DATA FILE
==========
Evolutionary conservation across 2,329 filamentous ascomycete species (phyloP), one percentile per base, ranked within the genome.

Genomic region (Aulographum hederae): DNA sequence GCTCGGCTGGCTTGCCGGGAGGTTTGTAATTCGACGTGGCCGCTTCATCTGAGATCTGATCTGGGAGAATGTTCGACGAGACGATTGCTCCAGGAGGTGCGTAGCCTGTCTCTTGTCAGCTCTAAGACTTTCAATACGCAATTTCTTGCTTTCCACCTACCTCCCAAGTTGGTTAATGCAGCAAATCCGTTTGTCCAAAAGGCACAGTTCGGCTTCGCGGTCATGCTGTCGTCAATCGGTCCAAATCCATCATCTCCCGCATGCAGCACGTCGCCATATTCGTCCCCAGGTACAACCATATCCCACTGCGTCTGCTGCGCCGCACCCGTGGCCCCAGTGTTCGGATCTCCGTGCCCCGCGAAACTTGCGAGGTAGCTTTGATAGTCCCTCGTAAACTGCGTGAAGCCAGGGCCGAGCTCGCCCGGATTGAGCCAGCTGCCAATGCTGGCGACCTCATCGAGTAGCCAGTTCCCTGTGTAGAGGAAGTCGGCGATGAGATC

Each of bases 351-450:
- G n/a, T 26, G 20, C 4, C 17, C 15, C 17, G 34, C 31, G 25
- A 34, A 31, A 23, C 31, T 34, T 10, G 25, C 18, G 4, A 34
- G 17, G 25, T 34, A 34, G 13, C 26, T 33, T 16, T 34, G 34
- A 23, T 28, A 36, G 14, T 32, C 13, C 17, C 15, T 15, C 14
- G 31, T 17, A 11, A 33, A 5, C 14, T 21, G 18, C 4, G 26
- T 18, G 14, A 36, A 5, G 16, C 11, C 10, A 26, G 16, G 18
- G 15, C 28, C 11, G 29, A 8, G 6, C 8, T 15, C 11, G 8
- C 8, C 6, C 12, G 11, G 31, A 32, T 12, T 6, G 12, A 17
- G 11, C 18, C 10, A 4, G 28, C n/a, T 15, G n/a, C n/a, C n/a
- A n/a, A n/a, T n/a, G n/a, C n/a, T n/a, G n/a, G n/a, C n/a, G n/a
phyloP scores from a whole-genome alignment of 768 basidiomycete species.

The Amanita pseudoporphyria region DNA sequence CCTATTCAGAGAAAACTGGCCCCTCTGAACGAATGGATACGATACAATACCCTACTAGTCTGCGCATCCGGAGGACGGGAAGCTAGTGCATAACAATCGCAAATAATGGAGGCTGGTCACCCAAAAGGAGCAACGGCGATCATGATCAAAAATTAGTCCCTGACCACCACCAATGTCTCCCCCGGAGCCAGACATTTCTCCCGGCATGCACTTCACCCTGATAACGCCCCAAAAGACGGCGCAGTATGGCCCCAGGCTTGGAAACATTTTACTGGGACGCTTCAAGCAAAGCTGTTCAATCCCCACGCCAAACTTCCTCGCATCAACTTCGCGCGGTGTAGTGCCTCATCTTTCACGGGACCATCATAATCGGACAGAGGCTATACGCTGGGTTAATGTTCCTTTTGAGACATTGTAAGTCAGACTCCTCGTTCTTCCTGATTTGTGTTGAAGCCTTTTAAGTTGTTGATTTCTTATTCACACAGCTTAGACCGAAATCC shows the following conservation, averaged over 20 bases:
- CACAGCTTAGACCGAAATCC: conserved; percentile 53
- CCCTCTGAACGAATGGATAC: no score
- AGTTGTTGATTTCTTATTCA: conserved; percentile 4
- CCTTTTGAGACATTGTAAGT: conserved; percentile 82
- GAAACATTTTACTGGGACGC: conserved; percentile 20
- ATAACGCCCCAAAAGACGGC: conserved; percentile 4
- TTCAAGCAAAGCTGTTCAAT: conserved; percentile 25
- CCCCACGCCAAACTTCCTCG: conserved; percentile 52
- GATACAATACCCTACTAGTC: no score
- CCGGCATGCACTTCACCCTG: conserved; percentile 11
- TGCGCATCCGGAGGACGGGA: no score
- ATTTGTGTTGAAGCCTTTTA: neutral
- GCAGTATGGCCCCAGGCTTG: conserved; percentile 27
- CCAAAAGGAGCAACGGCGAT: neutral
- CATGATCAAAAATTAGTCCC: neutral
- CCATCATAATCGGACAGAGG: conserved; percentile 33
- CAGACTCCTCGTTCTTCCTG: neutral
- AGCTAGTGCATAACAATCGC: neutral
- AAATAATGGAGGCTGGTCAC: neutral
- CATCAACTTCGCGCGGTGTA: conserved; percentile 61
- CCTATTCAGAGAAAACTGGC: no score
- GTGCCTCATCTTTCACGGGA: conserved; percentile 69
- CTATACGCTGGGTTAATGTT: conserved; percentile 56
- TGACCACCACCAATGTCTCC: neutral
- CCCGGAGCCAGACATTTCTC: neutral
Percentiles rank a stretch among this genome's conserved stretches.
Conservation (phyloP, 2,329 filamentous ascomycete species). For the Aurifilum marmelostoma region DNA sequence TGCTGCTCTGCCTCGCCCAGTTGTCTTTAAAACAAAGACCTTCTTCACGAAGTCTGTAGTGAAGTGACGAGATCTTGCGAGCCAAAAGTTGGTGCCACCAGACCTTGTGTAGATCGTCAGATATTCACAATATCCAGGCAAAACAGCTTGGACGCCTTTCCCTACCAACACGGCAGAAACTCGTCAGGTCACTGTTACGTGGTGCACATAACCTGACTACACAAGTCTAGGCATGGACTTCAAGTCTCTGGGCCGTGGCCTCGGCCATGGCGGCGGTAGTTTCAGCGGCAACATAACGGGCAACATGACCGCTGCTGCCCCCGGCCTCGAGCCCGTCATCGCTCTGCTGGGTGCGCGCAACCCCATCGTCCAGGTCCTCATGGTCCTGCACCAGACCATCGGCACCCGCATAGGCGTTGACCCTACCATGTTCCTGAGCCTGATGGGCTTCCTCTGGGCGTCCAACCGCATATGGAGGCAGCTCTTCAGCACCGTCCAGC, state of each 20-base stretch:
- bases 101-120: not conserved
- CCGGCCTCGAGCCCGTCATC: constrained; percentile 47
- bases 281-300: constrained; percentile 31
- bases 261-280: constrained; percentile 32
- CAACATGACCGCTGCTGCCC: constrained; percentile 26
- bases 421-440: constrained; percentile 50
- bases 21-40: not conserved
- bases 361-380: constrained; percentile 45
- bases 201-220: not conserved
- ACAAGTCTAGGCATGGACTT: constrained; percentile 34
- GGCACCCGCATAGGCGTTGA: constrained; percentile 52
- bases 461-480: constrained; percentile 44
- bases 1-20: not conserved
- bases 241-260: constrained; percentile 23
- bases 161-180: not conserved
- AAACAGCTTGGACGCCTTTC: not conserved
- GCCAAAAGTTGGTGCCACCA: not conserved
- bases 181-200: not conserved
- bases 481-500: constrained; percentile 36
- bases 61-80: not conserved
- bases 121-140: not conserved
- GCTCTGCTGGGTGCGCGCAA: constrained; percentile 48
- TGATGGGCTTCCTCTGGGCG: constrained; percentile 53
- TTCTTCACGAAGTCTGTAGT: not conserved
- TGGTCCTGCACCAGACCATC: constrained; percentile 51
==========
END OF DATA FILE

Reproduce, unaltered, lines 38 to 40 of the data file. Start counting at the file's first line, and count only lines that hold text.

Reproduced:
- CTATACGCTGGGTTAATGTT: conserved; percentile 56
- TGACCACCACCAATGTCTCC: neutral
- CCCGGAGCCAGACATTTCTC: neutral